Who listens to secular music and what type(s)?
Or do you believe it is wrong to listen to secular music? (many strong men of God that I have great respect for have taken this position, the first one I met was James Blackwood sr.)
I am currently listening to Anoushka Shankar (Ravi's daughter). I love sitar music.
Interesting - one of the googled videos defined shuckle as Jewish hip-hop (thus referring to the shaking, apparently). Yes, and when I see pictures of Jewish people davening they are always holding something in their hands (that means the prayer book). Gotcha.
I'm curious. Do you know if in the days of Leviticus the listeners took the command (bind them upon your forehead and hand) literally (physically, with a Tefillin/phylactery), or did that come as time went on? (or is the development of the phylactery unknown?)
>> one of the googled videos defined shuckle as Jewish hip-hop
Bad definition. Where you see the guys swaying front to back is shuckling.
As to the development of tefillin, I have never heard when that came about or far back it went. All I know is it was well-established in the current form in the first century bc.
It appears specifically in Talmud which starts to give a clue. It is an interesting read to see the proposed reasons for it. Depending on the Rabbi, it can have many shades and emphases. At some point, there were guys who wisely started to think it was actually meant to be symbolic.
the little boxes strapped to the foreheads and arms are called Tefillin and are mentioned in the NT.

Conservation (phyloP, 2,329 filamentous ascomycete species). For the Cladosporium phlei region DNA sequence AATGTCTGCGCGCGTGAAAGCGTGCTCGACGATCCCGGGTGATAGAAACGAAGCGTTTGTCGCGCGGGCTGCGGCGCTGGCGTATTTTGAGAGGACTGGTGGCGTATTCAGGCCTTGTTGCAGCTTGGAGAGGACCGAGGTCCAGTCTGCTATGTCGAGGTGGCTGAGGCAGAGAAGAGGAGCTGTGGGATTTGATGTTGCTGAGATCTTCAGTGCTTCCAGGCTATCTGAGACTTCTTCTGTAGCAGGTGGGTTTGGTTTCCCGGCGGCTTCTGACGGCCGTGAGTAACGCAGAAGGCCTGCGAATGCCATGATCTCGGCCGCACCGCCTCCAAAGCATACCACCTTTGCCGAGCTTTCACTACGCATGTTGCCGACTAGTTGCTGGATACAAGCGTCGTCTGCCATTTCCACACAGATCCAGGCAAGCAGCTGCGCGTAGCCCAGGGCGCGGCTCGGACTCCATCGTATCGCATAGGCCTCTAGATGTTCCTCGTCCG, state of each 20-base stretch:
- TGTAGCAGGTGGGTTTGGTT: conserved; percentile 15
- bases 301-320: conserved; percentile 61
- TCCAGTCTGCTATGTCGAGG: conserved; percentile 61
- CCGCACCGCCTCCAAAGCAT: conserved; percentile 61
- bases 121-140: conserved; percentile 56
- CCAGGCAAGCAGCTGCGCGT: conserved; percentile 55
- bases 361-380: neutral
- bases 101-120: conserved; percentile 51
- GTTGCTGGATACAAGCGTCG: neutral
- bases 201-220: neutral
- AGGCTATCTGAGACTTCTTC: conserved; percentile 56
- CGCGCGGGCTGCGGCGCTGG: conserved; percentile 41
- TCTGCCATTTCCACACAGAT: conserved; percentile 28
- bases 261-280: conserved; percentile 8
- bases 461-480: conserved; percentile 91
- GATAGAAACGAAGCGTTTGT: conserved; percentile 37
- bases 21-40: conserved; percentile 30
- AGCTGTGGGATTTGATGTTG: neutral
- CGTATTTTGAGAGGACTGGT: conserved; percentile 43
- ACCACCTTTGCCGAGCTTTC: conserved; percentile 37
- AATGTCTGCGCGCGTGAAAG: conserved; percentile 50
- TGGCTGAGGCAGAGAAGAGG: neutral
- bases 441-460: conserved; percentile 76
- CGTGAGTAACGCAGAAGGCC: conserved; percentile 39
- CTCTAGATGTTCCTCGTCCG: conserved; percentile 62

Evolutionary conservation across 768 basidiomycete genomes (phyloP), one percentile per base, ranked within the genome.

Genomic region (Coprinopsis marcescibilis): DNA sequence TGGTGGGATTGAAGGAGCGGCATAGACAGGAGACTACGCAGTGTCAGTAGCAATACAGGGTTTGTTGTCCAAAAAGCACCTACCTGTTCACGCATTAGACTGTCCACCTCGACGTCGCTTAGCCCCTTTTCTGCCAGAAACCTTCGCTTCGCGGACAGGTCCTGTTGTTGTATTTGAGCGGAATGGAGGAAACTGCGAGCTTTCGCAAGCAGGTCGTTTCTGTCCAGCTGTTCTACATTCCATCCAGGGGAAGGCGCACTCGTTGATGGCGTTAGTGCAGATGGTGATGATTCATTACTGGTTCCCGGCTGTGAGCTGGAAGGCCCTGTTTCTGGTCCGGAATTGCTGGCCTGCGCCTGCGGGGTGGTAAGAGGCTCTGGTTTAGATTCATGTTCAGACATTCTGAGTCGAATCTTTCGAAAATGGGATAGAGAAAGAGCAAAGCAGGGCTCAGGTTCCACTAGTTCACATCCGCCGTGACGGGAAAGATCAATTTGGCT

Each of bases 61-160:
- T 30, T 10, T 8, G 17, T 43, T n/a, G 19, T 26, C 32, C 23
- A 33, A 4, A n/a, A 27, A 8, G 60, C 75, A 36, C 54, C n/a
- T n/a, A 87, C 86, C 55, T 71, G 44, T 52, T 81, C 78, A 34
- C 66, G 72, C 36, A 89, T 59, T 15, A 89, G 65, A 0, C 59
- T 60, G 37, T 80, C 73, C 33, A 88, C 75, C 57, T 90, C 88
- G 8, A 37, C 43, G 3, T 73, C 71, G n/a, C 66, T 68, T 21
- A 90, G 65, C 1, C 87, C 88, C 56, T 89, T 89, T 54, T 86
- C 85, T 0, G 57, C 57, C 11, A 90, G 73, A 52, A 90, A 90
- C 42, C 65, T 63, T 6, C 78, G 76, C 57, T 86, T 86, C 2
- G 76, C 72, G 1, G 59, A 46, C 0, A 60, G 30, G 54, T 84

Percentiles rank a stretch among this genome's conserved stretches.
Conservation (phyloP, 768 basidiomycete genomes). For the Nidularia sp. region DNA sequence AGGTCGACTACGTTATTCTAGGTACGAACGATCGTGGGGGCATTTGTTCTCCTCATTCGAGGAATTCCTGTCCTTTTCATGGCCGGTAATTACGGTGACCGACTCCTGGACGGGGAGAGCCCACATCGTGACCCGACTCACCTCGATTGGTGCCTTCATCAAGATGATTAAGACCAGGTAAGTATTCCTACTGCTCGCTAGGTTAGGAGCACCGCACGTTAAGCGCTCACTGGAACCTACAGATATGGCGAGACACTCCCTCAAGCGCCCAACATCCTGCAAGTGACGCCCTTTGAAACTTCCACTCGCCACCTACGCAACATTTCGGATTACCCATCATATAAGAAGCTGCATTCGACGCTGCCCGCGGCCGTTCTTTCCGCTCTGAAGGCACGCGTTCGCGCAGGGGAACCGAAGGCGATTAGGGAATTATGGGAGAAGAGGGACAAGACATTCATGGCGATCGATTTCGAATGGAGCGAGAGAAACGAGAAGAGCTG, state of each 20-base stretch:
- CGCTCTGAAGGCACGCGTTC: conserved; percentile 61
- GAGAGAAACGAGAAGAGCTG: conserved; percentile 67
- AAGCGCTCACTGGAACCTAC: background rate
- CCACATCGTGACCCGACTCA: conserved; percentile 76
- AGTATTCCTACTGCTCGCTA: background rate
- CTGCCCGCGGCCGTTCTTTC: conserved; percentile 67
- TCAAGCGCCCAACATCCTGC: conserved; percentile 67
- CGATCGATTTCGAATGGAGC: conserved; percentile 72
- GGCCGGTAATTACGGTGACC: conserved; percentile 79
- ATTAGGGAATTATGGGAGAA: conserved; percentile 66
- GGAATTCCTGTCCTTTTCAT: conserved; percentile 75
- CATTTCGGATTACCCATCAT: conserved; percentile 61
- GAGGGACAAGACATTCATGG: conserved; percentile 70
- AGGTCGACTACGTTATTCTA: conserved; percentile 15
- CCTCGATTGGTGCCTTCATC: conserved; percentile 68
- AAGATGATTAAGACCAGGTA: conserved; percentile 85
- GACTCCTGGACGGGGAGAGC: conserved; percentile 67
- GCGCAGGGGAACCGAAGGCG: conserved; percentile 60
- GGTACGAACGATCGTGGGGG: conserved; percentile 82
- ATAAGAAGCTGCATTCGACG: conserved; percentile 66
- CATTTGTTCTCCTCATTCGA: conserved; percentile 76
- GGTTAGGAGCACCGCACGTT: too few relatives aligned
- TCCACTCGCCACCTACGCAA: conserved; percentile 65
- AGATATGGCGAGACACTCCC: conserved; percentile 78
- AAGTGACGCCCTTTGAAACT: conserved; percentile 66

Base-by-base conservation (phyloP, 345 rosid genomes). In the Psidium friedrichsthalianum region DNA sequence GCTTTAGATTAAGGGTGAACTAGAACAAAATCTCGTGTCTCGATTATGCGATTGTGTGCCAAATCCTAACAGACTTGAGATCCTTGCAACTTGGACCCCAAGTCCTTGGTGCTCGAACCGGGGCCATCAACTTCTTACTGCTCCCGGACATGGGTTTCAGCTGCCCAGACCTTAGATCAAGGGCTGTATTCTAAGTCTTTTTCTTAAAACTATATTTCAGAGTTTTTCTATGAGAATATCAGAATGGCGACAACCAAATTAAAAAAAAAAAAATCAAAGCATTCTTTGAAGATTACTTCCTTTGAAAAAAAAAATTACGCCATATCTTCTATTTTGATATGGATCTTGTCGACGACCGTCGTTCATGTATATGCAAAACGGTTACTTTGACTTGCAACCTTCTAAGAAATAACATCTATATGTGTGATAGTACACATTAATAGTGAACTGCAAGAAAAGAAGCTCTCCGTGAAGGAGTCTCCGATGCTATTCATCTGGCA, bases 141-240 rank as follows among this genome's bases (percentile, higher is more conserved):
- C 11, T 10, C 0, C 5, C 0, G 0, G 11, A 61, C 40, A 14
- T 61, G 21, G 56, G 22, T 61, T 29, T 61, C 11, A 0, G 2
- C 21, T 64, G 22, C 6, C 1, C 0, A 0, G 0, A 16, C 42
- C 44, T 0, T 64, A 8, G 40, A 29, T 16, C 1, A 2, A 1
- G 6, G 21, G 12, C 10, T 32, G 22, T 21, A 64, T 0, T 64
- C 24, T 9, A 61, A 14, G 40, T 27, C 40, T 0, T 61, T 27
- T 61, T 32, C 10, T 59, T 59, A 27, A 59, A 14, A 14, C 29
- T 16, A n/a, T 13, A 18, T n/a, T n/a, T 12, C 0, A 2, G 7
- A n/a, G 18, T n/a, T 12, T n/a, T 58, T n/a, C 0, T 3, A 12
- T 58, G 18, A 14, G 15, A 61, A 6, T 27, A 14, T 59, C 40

In a negative light no doubt. It appears that the pharisees used them as a status symbol to imply a greater degree of piety. That's the danger whenever we create "worship aids". Everyone does it - big bibles, tattered bibles, lots of rosary beads and on and on. It never stops.
>> In a negative light no doubt.
Somewhat. Matt 23.5. It is more of a "don't do what they do" kind of thing. IN the same sentence he also said they lengthen their tassels (Heb Tzitzit, Gr Kraspedon) which he himself wore (the hem (kraspedon) of his garment...). As that was the case, I take it as a warning to not make a religious show of it. My set of Tefillin are rather small.
"My set of Tefillin are rather small."
Ha ha. And not growing I assume.
My wife is off at a women's retreat and they're making prayer beads - kind of Rosary-like thing. Worship aids - that's all they should ever become.
One is always on the edge with any kind of thing like that. It's very easy to become complacent and let the thing become the focus. This also includes actions that are repeated as in any kind of liturgy. I saw it when I attended an Episcopal church for a while. Heck, even the things we do every Sunday morning in our services can become like this.
I just wikip'd "Secular". To try to define this slippery term, they cited eating and bathing as nonreligious (secular) activities, yet noted that in some societies both eating and bathing are regarded as sacraments (for instance, in Christianity, meals are prefaced with prayer and thanks, thus making the entire meal a religious activity; and washing of hands [or the entire body, say, in the Ganges] has religious significance elsewhere.
If we pray continuously, meaning our entire life is devoted to Christ, then nothing we do is secular, except during those periods in which we are mindlessly going about our chores or play, or intentionally sinning.
This is the 'Song of Job'.....by an old favorite secular band.
That was one of the most awe-inspiring (and fun) settings of Scripture I've ever heard. Thanks for posting!
Now... when the group is actually presenting this, are they really a "secular" band? I'm a pastor at my church, but when I'm in Talent Night, and playing Tiptoe Through the Tulips on a keyboard with my toes (been there, did this), am I being a "sacred musician"?
I'm liking Keane right now, kind of like Coldplay but less produced!
I listen to all kinds of secular music. Blues, heavy metal, rock are the kinds of sounds my speakers make.